From infancy through adolescence, every individual develops the first set of their teeth, eventually lose them over time, and get a new set of teeth twice. The third set, which will later emerge a little later, in early adulthood, will be the final set that one can have.
When Can I Have Them?
In the ages between 17 and 21, young adults will develop this final set of molars that is commonly called wisdom teeth. Having one wisdom teeth can already be inconvenient to a person, thus wisdom tooth extraction, which involves pulling out a wisdom tooth by means of small surgery has now become the trend and the only solution for the inconvenience that most people experience from having wisdom tooth.
Teeth have their own different functions and wisdom teeth are flatter, which functions to grind food, are also called molars, while sharper teeth are called incisors and canines. Molars can be found in the back portion of the mouth, and humans can have them thrice a set on top, bottom, and both sides of the mouth in their entire life.
The first set, which is commonly composed of 20 teeth, will erupt at an early age and will eventually fall out, followed by this is another set of 32 teeth that will permanently grow. The first molars will be visible when a child becomes 6 years old, while the second set of molars will be visible at the age of 12. The third and final set, which are mostly unnecessary, are called wisdom teeth, and are commonly pulled and extracted.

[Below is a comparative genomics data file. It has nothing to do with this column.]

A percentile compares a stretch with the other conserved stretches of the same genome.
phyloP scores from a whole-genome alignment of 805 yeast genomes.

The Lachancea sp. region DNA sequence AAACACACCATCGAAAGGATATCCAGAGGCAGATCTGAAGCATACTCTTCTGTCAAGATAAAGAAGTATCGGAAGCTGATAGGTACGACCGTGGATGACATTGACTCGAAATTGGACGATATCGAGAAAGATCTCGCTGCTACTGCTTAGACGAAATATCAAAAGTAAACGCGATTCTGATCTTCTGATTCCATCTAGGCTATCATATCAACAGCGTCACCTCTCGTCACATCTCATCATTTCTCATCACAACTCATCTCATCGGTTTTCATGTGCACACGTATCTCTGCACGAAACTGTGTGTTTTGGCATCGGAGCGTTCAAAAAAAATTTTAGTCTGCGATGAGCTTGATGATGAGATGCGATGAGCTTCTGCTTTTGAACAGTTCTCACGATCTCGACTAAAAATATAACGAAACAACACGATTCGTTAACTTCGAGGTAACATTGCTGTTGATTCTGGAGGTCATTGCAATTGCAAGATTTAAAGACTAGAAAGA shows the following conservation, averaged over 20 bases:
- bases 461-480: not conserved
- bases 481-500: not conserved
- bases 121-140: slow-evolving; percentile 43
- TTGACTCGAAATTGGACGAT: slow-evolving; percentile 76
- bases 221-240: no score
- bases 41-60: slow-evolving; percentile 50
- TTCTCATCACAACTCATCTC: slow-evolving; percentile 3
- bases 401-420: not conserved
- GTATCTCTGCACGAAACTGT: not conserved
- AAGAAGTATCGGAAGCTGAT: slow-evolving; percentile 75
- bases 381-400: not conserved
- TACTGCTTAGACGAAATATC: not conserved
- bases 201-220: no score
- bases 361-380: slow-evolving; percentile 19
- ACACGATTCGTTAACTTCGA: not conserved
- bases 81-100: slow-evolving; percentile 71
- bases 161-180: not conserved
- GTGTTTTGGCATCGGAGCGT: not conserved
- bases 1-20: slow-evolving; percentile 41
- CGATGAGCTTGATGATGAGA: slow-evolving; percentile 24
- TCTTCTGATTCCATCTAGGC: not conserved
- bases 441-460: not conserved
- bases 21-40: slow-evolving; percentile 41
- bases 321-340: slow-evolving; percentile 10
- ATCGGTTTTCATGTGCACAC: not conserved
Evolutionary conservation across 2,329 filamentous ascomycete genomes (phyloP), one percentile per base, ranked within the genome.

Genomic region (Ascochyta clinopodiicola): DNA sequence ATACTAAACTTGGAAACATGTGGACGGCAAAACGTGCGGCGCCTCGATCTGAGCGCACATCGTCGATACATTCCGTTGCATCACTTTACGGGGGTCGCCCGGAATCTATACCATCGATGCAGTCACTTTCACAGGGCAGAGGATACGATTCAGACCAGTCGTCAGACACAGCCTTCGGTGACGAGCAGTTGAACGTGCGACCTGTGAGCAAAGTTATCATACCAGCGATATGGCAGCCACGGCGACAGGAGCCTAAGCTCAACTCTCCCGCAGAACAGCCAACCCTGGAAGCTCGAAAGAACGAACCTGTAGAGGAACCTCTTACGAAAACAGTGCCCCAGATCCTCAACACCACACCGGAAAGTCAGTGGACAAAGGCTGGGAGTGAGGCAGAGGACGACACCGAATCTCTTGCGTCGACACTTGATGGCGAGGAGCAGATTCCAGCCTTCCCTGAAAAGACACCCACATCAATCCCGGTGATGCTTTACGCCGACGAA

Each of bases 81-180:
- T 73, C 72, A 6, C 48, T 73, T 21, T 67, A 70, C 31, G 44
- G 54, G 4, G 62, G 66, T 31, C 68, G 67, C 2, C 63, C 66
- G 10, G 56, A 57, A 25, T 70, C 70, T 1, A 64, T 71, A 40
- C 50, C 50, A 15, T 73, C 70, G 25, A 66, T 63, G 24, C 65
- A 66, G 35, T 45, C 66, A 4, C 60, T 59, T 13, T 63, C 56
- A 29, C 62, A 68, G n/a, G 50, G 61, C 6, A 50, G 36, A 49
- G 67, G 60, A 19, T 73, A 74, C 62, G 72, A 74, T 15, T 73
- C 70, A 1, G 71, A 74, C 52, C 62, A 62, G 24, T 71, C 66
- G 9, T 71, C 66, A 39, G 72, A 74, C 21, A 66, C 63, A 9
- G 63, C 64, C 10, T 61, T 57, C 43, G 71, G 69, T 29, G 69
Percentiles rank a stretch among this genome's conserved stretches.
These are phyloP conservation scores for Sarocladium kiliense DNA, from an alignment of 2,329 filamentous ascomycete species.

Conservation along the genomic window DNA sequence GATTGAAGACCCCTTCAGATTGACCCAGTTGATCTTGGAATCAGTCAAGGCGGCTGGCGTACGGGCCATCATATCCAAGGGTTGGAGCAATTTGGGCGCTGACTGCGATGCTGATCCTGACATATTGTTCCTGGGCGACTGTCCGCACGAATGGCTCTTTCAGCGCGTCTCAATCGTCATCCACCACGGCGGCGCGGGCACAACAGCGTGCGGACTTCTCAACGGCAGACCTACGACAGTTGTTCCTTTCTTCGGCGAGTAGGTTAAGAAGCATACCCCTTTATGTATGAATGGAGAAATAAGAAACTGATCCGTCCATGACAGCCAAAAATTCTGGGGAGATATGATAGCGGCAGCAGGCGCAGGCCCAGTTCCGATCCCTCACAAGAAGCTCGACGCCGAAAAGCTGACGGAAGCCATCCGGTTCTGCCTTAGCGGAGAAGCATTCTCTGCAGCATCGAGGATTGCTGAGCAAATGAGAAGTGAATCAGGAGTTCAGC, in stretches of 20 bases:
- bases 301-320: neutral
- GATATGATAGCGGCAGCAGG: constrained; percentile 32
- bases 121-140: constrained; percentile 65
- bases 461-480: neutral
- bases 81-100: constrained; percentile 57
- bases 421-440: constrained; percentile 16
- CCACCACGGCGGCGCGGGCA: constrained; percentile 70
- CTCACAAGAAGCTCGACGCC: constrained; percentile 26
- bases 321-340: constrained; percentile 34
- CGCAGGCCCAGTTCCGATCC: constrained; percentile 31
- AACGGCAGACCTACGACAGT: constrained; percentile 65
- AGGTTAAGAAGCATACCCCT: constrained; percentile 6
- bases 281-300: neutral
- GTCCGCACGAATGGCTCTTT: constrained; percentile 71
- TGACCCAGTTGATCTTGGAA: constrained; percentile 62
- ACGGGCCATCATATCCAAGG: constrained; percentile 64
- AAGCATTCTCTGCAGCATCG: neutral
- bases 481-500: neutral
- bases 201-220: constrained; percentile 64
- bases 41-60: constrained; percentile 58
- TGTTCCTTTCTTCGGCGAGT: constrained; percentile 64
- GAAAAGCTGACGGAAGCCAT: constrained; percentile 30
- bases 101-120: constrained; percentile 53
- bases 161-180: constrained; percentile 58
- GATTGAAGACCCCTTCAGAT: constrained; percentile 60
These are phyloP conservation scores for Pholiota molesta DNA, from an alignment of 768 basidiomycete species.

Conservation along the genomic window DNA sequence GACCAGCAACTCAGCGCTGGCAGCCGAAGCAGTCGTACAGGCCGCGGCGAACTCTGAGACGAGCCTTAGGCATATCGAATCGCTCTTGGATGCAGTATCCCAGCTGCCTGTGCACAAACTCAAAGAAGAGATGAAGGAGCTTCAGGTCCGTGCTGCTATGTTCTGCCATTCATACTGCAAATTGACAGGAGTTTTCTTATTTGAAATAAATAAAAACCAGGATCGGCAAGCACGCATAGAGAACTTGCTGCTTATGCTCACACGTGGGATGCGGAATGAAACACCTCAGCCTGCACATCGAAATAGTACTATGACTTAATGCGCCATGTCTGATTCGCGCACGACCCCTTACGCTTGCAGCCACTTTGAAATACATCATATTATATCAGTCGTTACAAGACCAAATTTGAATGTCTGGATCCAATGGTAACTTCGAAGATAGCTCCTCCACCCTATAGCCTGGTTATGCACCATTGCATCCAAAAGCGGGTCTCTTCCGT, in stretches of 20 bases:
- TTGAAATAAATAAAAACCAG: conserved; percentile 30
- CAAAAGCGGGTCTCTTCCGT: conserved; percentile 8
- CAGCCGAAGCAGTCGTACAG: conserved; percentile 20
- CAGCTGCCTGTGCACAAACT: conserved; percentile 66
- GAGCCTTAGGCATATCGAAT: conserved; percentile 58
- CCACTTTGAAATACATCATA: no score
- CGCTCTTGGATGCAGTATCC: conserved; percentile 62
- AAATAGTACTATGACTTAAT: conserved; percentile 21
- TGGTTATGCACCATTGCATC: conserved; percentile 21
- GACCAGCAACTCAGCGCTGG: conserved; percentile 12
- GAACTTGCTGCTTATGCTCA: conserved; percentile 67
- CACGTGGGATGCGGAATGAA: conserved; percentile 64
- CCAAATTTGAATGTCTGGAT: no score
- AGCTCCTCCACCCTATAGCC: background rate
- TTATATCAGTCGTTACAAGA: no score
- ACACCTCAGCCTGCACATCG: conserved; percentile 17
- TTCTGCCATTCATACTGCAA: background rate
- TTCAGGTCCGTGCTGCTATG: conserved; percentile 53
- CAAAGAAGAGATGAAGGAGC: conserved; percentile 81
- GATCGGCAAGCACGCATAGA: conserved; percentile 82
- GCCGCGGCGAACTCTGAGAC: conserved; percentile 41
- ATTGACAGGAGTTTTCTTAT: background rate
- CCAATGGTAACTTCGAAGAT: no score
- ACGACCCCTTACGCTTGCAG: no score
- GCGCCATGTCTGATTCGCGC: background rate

Why Do I Have Them?
Most of the scientist believe that wisdom teeth had been usable for the early primates to crush and grind hard foods like nuts and meat. However, as our species evolve, so does our means of eating. Humans have found ways to use tools in order to cook the food to soften it, as well as utensils to crush and cut, thus, leaving wisdom teeth completely unusable.
In addition to this, according to anthropologists, no matter how wisdom teeth have become irrelevant in our food eating process, half of the adult population still develop their wisdom teeth, especially male adults.
Why Are They Removed?
According to scientists, the brain gets bigger and bigger as humans evolve, and this also induces evolutionary changes to the jaws. The jaws become smaller over time to provide space and accommodate the growing brain mass in the skull. As the jaw tries to accommodate space for the brain, the number of teeth has also changed over time. This makes the third set of molars become irrelevant as time progresses and evolution does its job.
The jaw will be completely developed at the age of 18, while the wisdom teeth can emerge between late 19 until early 22, and most problems such as inconvenience and infection happen because the jaw is not incapable of accommodating this final set of molars.
To prevent these problems, extraction of these wisdom teeth is advised and most of the time necessitated. In addition to this, the surgery can be crucial that each case needs to be analyzed before the actual operation happens, as it might cause complications.